It is not as if the ruling by the Massachusetts Supreme Judicial Court permitting the "marriage" of same sex couples came as a surprise. If Massachusetts doesn't care about the sexual practices of some of its politicians, why should it care about what some of its lesser citizens do?
The 4-3 ruling, which orders the state legislature to write a law permitting arrangements similar to what the Vermont Supreme Court approved in 1999 when it allowed "civil unions" the same benefits as marriage, is further evidence that G.K. Chesterton's warning has come true: "The danger when men stop believing in God is not that they'll believe in nothing, but that they'll believe in anything."
Marriage was not invented by the postal service as a convenient way to deliver the mail. It was established by God as the best arrangement for fallen humanity to organize and protect itself and create and rear children. Even secular sociologists have produced studies showing children need a mother and a father in the home.
The first mention of marriage is in Genesis 2:24: ".a man will leave his father and mother and be united to his wife, and they will become one flesh." The Massachusetts Supreme Court ruling, which will be used by gay rights groups to lobby for striking down all laws limiting marriage to heterosexuals, is just the latest example of a society that has abandoned any and all authority outside of itself.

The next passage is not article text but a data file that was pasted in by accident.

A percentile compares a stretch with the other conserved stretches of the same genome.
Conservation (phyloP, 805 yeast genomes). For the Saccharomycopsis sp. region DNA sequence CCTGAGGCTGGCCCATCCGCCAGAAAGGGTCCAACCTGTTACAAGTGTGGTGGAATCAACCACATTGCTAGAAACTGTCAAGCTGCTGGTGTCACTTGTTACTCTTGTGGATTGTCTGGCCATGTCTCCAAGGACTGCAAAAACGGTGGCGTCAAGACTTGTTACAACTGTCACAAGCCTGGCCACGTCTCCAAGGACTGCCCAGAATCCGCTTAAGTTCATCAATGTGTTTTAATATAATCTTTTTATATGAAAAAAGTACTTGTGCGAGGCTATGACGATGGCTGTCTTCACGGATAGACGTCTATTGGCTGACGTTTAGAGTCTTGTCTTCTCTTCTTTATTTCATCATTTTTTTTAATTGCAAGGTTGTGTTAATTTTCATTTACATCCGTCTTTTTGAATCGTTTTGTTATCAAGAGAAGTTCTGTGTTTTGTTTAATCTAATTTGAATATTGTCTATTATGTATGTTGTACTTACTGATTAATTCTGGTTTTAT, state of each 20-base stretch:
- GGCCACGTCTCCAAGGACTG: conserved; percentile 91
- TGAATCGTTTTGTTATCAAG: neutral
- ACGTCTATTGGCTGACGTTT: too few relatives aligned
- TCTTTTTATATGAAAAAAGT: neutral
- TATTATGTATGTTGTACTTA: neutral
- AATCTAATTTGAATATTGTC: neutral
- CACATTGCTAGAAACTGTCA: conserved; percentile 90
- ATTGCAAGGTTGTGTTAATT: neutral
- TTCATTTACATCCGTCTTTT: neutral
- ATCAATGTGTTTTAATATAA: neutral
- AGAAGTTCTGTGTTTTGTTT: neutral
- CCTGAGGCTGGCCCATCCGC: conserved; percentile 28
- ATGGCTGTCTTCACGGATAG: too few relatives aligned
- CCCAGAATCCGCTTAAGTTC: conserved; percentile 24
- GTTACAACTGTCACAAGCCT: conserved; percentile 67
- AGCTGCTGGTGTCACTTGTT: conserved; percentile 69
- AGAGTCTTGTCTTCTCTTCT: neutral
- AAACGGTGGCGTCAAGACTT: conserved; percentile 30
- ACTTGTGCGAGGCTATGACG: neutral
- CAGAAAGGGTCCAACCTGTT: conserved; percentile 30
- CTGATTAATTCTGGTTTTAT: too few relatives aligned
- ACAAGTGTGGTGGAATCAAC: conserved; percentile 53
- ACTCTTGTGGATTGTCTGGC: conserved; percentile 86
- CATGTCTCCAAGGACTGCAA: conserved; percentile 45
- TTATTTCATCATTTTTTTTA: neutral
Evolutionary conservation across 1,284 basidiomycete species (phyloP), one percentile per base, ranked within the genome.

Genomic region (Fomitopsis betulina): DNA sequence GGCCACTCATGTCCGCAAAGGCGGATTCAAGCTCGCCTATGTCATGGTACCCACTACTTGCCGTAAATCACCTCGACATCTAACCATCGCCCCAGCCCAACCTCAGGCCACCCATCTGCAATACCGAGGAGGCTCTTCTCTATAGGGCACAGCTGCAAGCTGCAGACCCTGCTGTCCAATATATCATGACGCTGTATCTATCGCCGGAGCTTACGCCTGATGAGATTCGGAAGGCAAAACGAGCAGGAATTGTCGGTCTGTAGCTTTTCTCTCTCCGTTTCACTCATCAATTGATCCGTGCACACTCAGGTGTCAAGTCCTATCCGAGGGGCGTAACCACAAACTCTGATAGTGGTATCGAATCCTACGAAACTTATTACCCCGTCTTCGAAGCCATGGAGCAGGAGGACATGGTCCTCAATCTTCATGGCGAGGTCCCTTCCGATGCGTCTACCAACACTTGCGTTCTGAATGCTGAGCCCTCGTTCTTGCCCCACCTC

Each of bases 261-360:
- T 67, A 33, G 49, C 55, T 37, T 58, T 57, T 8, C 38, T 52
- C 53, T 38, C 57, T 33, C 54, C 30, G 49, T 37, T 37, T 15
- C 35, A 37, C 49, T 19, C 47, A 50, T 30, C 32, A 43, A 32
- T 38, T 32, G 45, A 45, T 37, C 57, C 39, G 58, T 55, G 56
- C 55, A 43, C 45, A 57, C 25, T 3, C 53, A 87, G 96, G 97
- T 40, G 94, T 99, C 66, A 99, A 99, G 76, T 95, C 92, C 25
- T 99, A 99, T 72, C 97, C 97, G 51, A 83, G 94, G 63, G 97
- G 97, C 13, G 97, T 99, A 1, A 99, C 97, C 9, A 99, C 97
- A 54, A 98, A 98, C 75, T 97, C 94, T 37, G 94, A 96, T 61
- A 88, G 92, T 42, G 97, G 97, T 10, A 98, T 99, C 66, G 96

History, logic, theology and even the dictionary have defined marriage as: "the mutual relation of husband and wife; wedlock; the institution whereby men and women are joined in a special kind of social and legal dependence for the purpose of founding and maintaining a family" (Merriam-Webster); or "a legally accepted relationship between a woman and a man in which they live as husband and wife" (Cambridge).
These classic examples are being updated to reflect the mood of the times. The online Encarta dictionary defines marriage as a "legal relationship between spouses; a legally recognized relationship, established by a civil or religious ceremony, between two people who intend to live together as sexual and domestic partners." That's a big difference.
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